ANDERSON, Ind. – The Madison County Prosecutor has a strong message for the Indiana Department of Child Services (DCS). That’s after his office filed charges Monday against a former caseworker of DCS who he says failed to protect a child.
Prosecutor Rodney Cummings says he’s frustrated not only with this specific case, but the overall problem facing our state.
However, the Indiana Department of Child Services says, child safety is their top priority.
“Really, really sad case,” said Cummings.
Cummings says a four-year-old child is a victim of neglect. He says the child was malnourished with brain injuries under the supervision of an Indiana Department of Child Services caseworker.
“This caseworker simply did not protect this child the way it should have been protected and didn’t take any reasonable steps to check to see if the child was injured,” said Cummings.
Court documents show, Spencer Day Osborn returned the child to its mother who had been convicted of neglect in the past. Osborn is no longer an employee with DCS.
“We were very reluctant to move in a direction against the caseworkers,” added Cummings, “But we’ve had so much trouble in our community.”
And Cummings says it’s putting the lives of children in danger.
“We had another two-year-old that walked into a restaurant in the busiest intersection in Madison County off of I-69, injured forehead, walked in by herself and the child was given right back to the mother and within a month the child was murdered,” said Cummings.
DCS released a statement following the charges.
“The Indiana Department of Child Services takes any allegation of misconduct against our employees very seriously, and the criminal case filed against our former employee is no exception. As providers of service to Hoosier families and children in crisis, we consider child safety our first priority and will take whatever steps necessary to ensure our families’ needs are being met.”
“They need your help,” said Cummings, “Protect our children.”
Cummings says his decision to file charges isn’t common. It’s been 15 to 20 years since he’s charged a caseworker.
“It’s not something we want to do, but you know what, they have to understand how important their job is and how important it is to protect these children. The most vulnerable children in our society need them,” said Cummings.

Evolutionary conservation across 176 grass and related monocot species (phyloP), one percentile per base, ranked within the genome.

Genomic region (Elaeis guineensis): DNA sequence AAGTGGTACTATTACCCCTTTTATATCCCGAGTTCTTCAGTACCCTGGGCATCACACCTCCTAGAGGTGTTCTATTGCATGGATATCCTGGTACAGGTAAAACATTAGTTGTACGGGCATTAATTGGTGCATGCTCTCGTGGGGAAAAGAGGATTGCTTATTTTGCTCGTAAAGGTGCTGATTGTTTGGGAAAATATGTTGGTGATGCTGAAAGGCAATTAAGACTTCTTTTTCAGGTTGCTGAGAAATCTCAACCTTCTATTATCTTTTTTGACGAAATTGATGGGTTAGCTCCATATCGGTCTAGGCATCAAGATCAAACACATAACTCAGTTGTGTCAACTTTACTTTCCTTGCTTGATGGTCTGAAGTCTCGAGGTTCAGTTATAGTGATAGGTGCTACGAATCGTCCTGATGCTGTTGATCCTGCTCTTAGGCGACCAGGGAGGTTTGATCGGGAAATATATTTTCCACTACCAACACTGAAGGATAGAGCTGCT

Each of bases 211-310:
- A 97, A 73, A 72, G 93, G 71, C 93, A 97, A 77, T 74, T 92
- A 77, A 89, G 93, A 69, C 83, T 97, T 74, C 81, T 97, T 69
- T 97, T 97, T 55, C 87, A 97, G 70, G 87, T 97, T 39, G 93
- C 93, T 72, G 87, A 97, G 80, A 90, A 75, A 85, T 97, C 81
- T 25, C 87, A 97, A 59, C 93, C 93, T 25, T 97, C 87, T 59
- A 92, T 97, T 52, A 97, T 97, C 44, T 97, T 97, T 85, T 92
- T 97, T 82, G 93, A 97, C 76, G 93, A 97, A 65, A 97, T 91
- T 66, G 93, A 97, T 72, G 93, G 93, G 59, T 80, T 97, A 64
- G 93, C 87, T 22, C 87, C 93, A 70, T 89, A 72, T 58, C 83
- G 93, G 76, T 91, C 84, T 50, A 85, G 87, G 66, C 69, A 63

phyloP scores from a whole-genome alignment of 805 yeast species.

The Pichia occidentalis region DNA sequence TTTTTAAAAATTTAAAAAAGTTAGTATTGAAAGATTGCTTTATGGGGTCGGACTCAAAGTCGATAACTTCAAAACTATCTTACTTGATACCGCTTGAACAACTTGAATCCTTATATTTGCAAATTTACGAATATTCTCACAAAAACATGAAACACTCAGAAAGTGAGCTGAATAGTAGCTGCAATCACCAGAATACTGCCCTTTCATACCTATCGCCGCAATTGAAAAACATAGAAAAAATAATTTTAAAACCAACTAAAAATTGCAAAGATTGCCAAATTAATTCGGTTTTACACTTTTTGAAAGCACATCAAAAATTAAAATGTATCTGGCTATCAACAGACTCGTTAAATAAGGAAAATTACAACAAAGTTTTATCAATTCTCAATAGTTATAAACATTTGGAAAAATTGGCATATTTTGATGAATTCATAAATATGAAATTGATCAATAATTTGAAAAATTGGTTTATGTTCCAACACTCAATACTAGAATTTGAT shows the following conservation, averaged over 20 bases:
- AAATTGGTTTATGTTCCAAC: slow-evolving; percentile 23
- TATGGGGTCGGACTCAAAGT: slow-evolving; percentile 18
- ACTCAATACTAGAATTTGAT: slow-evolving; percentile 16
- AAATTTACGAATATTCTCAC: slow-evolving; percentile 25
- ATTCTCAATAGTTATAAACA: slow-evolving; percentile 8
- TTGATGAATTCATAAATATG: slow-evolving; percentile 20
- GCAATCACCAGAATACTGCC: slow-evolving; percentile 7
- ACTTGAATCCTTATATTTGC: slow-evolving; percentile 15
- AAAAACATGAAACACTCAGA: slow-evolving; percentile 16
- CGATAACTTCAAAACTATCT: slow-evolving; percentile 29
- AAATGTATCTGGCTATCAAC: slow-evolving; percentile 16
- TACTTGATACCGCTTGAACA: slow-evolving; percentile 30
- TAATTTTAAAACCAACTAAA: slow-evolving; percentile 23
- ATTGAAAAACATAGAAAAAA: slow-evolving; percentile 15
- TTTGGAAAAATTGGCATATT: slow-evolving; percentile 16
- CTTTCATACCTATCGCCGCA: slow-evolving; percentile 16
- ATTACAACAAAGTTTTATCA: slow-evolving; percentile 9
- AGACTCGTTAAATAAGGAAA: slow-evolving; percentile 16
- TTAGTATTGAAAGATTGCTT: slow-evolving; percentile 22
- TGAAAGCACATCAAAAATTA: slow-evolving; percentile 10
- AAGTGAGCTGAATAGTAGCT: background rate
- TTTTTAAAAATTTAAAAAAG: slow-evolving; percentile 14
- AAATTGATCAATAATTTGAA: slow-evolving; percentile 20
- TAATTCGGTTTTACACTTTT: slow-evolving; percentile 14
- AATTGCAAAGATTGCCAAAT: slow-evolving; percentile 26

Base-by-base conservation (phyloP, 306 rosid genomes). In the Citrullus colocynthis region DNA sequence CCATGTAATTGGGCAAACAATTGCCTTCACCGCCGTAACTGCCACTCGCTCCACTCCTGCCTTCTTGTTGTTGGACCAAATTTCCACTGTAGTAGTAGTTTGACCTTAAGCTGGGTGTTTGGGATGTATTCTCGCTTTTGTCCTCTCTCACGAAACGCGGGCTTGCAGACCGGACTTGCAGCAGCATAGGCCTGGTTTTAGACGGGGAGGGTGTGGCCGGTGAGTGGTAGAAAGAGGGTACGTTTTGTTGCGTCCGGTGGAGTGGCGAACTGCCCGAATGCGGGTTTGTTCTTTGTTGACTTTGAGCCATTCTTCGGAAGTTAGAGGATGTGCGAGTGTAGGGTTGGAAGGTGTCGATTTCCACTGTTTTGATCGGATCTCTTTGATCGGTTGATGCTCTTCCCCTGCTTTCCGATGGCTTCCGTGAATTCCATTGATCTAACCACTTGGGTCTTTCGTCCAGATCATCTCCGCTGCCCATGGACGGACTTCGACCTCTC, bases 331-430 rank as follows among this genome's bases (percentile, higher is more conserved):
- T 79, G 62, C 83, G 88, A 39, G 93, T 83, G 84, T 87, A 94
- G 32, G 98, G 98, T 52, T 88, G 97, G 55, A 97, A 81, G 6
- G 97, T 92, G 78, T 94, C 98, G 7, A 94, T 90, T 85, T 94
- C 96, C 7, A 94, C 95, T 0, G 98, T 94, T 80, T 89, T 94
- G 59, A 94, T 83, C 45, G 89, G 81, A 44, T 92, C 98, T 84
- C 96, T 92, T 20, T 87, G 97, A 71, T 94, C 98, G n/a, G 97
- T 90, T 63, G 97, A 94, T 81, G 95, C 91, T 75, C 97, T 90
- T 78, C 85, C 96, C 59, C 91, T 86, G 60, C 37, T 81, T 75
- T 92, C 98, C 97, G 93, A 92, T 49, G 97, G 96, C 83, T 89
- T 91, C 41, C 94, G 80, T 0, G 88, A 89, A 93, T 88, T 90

Cummings hopes this case will not only push caseworkers, but lawmakers, to listen up.
“Make protecting the child their premiere goal, not putting the family back together. It’s the law, the law needs to be changed,” said Cummings, “I wish it would be changed.”
The child is back in foster care. The child’s mother, is also facing charges for neglect in this case and will be in court on Friday.
Attorneys for Osborn provided the following statement Wednesday:
"Mr. Osborn does not understand why he is being singled out and charged criminally for returning a child to his biological mother as part of a Child In Need of Services (“CHINS”) case. These decisions are not made by a single caseworker, but in collaboration with their supervisors and child advocates, then ultimately approved by the court.
This criminal case appears to be part of a dispute between Madison County DCS and the Madison County Prosecutor's Office. DCS caseworkers like Mr. Osborn have been caught in the middle. The Madison County Prosecutor's Office is trying to legislate changes to Indiana’s child welfare laws through the prosecution of a criminal case. They hope that by prosecuting Mr. Osborn, our legislators feel forced to change our laws. Criminal prosecutions should not be a lobbying tactic.
Filing criminal charges against DCS caseworkers based upon abuse perpetrated by parents on their overloaded caseload will lead to at least two terrible outcomes. First, DCS caseworkers will and should be terrified to ever recommend returning a child to a parent. More children will languish in the foster care system because of this fear. Second, there will be a mass exodus of DCS caseworkers, making the institutional problems worse. DCS caseworkers are already underpaid, overworked, and have near-impossibly high caseloads. Apparently, all DCS caseworkers are on notice that if they do not perform their job perfectly, prosecutors now wish to put them in prison."